Mechanisms and time-resolved dynamics for trihydrogen cation (H 3 + ) formation from organic molecules in strong laser fields

K-REx Repository

Show simple item record

dc.contributor.author Ekanayake, Nagitha
dc.contributor.author Nairat, Muath
dc.contributor.author Kaderiya, Balram
dc.contributor.author Feizollah, Peyman
dc.contributor.author Jochim, Bethany
dc.contributor.author Severt, Travis
dc.contributor.author Berry, Ben
dc.contributor.author Pandiri, Kanaka Raju
dc.contributor.author Carnes, Kevin D.
dc.contributor.author Pathak, Shashank
dc.contributor.author Rolles, Daniel
dc.contributor.author Rudenko, Artem
dc.contributor.author Ben-Itzhak, Itzik
dc.contributor.author Mancuso, Christopher A.
dc.contributor.author Fales, B. Scott
dc.contributor.author Jackson, James E.
dc.contributor.author Levine, Benjamin G.
dc.contributor.author Dantus, Marcos
dc.date.accessioned 2020-06-17T23:55:07Z
dc.date.available 2020-06-17T23:55:07Z
dc.date.issued 2017-07-05
dc.identifier.uri https://hdl.handle.net/2097/40716
dc.description.abstract Strong-field laser-matter interactions often lead to exotic chemical reactions. Trihydrogen cation formation from organic molecules is one such case that requires multiple bonds to break and form. We present evidence for the existence of two different reaction pathways for H3 + formation from organic molecules irradiated by a strong-field laser. Assignment of the two pathways was accomplished through analysis of femtosecond time-resolved strong-field ionization and photoion-photoion coincidence measurements carried out on methanol isotopomers, ethylene glycol, and acetone. Ab initio molecular dynamics simulations suggest the formation occurs via two steps: the initial formation of a neutral hydrogen molecule, followed by the abstraction of a proton from the remaining CHOH2+ fragment by the roaming H2 molecule. This reaction has similarities to the H2 + H2 + mechanism leading to formation of H3 + in the universe. These exotic chemical reaction mechanisms, involving roaming H2 molecules, are found to occur in the ~100 fs timescale. Roaming molecule reactions may help to explain unlikely chemical processes, involving dissociation and formation of multiple chemical bonds, occurring under strong laser fields.
dc.relation.uri https://doi.org/10.1038/s41598-017-04666-w
dc.rights © 2017. This article is licensed under a Creative Commons Attribution 4.0 International License, which permits use, sharing, adaptation, distribution and reproduction in any medium or format, as long as you give appropriate credit to the original author(s) and the source, provide a link to the Creative Commons license, and indicate if changes were made. The images or other third party material in this article are included in the article’s Creative Commons license, unless indicated otherwise in a credit line to the material. If material is not included in the article’s Creative Commons license and your intended use is not permitted by statutory regulation or exceeds the permitted use, you will need to obtain permission directly from the copyright holder. To view a copy of this license, visit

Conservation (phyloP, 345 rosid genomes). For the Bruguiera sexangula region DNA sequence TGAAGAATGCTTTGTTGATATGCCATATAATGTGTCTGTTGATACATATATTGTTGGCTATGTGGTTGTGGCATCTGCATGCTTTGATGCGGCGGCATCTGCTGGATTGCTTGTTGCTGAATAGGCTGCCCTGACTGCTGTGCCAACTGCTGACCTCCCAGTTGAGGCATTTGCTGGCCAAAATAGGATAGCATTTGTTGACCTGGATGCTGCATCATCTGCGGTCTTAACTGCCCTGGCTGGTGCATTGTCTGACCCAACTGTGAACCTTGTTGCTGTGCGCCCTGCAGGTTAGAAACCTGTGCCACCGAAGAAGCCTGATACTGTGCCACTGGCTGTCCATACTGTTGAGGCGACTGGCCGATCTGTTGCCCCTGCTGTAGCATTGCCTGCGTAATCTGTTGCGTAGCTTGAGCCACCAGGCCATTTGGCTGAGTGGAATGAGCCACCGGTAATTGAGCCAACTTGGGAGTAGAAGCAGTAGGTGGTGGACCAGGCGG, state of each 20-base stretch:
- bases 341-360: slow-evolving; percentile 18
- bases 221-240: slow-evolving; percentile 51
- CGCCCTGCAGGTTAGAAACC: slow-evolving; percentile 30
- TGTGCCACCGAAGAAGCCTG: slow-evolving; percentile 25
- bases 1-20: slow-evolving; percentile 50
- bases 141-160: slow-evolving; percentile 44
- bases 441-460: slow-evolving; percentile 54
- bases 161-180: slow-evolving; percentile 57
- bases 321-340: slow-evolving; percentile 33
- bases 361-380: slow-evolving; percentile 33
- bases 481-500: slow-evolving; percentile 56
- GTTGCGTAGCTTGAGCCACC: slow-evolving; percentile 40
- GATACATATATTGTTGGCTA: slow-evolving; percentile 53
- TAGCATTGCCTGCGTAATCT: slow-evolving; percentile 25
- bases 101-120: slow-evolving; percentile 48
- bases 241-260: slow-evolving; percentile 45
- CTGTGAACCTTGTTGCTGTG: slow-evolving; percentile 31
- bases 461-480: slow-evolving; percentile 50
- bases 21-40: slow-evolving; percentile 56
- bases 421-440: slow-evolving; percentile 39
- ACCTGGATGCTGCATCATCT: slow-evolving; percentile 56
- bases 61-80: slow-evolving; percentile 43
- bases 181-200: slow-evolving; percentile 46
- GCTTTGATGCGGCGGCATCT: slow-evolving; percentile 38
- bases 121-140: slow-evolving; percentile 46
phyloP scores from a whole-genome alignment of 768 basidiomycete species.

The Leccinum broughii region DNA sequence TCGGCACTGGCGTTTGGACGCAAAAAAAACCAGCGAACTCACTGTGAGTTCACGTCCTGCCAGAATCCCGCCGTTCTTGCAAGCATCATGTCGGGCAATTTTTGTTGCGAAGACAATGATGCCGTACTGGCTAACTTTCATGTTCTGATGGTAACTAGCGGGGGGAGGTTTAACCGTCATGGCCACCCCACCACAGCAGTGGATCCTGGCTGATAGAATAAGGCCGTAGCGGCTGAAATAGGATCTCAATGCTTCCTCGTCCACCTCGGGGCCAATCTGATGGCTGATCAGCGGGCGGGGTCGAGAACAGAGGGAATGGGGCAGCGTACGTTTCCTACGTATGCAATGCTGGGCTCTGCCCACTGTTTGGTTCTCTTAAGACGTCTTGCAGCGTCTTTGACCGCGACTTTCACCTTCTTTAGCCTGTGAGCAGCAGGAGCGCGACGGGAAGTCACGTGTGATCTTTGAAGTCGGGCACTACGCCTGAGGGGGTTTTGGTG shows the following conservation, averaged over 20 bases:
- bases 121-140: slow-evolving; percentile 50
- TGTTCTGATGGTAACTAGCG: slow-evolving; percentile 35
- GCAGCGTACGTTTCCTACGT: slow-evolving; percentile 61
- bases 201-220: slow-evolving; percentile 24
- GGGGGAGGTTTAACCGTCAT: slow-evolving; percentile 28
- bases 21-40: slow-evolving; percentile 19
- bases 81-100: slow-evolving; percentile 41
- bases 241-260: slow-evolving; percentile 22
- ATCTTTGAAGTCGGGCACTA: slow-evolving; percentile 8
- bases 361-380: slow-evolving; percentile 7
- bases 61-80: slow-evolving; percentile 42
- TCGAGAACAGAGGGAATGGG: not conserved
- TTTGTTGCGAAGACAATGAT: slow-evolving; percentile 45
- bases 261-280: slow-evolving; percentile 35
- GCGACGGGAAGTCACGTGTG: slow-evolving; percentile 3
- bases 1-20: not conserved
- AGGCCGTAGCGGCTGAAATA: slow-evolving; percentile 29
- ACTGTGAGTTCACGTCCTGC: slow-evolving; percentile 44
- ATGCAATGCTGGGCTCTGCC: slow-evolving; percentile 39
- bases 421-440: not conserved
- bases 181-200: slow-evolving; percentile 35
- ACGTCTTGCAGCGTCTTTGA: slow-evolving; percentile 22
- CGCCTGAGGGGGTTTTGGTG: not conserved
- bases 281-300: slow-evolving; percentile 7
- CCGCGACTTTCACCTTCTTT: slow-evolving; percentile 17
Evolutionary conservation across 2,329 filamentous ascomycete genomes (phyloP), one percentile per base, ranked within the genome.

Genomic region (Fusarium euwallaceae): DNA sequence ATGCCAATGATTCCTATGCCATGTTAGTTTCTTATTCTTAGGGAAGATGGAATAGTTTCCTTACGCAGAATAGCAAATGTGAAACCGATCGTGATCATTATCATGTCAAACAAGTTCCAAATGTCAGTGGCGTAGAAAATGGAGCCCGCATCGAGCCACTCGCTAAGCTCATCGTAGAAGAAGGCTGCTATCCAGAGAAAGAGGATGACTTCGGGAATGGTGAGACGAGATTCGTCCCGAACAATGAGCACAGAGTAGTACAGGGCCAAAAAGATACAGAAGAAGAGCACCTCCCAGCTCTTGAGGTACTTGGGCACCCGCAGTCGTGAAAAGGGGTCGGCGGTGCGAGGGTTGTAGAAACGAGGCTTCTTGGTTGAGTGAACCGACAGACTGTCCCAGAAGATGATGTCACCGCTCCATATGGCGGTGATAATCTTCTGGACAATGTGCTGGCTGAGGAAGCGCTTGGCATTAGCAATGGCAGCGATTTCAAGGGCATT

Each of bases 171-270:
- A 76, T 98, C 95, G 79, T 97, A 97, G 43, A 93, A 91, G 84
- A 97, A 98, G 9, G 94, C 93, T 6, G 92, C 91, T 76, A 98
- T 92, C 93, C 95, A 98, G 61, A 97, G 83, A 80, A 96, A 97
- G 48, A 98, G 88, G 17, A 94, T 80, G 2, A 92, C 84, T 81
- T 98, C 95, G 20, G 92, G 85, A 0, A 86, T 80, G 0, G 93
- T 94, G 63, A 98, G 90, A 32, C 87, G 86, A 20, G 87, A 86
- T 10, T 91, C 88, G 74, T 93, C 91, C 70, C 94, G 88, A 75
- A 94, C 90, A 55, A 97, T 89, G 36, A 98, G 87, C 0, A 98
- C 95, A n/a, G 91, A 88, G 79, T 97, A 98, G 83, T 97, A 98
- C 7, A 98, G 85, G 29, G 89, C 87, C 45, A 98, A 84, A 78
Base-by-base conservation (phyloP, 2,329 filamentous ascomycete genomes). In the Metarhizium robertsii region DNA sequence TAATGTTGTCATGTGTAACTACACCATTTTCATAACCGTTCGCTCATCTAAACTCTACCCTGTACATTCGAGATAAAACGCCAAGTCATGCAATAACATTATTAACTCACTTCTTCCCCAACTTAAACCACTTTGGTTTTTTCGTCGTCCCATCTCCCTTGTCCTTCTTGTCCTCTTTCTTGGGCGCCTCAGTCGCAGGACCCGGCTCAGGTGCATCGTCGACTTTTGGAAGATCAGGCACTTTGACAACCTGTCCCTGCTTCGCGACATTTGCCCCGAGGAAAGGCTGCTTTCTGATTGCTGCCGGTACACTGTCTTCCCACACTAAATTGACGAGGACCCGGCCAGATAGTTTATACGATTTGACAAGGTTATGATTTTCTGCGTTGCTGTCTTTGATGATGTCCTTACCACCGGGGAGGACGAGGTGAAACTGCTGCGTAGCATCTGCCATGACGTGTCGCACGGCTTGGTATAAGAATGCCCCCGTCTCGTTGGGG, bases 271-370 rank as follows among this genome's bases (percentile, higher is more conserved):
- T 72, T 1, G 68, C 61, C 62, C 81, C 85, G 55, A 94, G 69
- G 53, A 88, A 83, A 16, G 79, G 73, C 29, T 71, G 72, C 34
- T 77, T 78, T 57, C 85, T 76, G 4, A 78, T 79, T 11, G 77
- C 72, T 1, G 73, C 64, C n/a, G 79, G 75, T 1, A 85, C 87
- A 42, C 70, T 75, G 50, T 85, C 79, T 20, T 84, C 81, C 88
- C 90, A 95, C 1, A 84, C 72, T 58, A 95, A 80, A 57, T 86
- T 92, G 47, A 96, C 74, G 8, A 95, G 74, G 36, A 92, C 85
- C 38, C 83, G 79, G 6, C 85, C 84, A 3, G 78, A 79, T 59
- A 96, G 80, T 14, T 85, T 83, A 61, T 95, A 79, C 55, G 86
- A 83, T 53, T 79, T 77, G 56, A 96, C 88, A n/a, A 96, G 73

dc.rights.uri http://creativecommons.org/licenses/by/4.0/.
dc.rights.uri https://www.nature.com/nature-research/reprints-and-permissions
dc.subject Atomic and molecular interactions with photons
dc.subject Chemical physics
dc.subject Galaxies and clusters
dc.subject Reaction kinetics and dynamics
dc.title Mechanisms and time-resolved dynamics for trihydrogen cation (H 3 + ) formation from organic molecules in strong laser fields
dc.type Text
dc.date.published 2017
dc.citation.doi 10.1038/s41598-017-04666-w
dc.citation.issn 2045-2322
dc.citation.issue 1
dc.citation.jtitle Scientific Reports
dc.citation.spage 4703
dc.citation.volume 7
dc.description.version Article: Version of Record (VoR)


Files in this item

This item appears in the following Collection(s)

Show simple item record

© 2017. This article is licensed under a Creative Commons Attribution 4.0 International License, which permits use, sharing, adaptation, distribution and reproduction in any medium or format, as long as you give appropriate credit to the original author(s) and the source, provide a link to the Creative Commons license, and indicate if changes were made. The images or other third party material in this article are included in the article’s Creative Commons license, unless indicated otherwise in a credit line to the material. If material is not included in the article’s Creative Commons license and your intended use is not permitted by statutory regulation or exceeds the permitted use, you will need to obtain permission directly from the copyright holder. To view a copy of this license, visit Except where otherwise noted, the use of this item is bound by the following: © 2017. This article is licensed under a Creative Commons Attribution 4.0 International License, which permits use, sharing, adaptation, distribution and reproduction in any medium or format, as long as you give appropriate credit to the original author(s) and the source, provide a link to the Creative Commons license, and indicate if changes were made. The images or other third party material in this article are included in the article’s Creative Commons license, unless indicated otherwise in a credit line to the material. If material is not included in the article’s Creative Commons license and your intended use is not permitted by statutory regulation or exceeds the permitted use, you will need to obtain permission directly from the copyright holder. To view a copy of this license, visit

Search K-REx


Advanced Search

Browse

My Account

Statistics








Center for the

Advancement of Digital

Scholarship

cads@k-state.edu